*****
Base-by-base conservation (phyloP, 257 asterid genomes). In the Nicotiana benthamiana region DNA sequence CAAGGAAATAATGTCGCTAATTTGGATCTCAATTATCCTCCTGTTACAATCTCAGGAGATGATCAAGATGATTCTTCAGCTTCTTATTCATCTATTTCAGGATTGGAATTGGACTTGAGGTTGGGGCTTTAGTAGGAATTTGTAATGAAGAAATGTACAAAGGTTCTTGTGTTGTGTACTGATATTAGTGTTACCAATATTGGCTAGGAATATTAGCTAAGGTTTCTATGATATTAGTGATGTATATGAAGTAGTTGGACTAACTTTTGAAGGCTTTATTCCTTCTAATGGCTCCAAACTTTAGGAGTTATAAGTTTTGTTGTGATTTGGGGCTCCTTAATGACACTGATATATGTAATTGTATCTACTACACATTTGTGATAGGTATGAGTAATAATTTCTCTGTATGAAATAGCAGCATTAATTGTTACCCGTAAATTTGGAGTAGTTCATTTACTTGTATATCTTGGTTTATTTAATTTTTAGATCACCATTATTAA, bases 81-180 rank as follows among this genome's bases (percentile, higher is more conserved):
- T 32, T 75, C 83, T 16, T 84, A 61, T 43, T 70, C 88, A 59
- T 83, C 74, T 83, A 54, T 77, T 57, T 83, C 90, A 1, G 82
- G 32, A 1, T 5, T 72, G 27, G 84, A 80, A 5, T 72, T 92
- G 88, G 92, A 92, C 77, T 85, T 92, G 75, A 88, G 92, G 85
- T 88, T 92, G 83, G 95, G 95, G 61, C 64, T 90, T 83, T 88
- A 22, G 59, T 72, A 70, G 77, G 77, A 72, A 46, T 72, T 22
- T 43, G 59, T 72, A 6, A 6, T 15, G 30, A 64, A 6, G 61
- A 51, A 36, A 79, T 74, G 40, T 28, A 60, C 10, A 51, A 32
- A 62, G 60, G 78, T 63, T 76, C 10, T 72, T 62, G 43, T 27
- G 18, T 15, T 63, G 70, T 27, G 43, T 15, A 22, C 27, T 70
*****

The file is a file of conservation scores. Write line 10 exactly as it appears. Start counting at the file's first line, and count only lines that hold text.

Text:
- A 62, G 60, G 78, T 63, T 76, C 10, T 72, T 62, G 43, T 27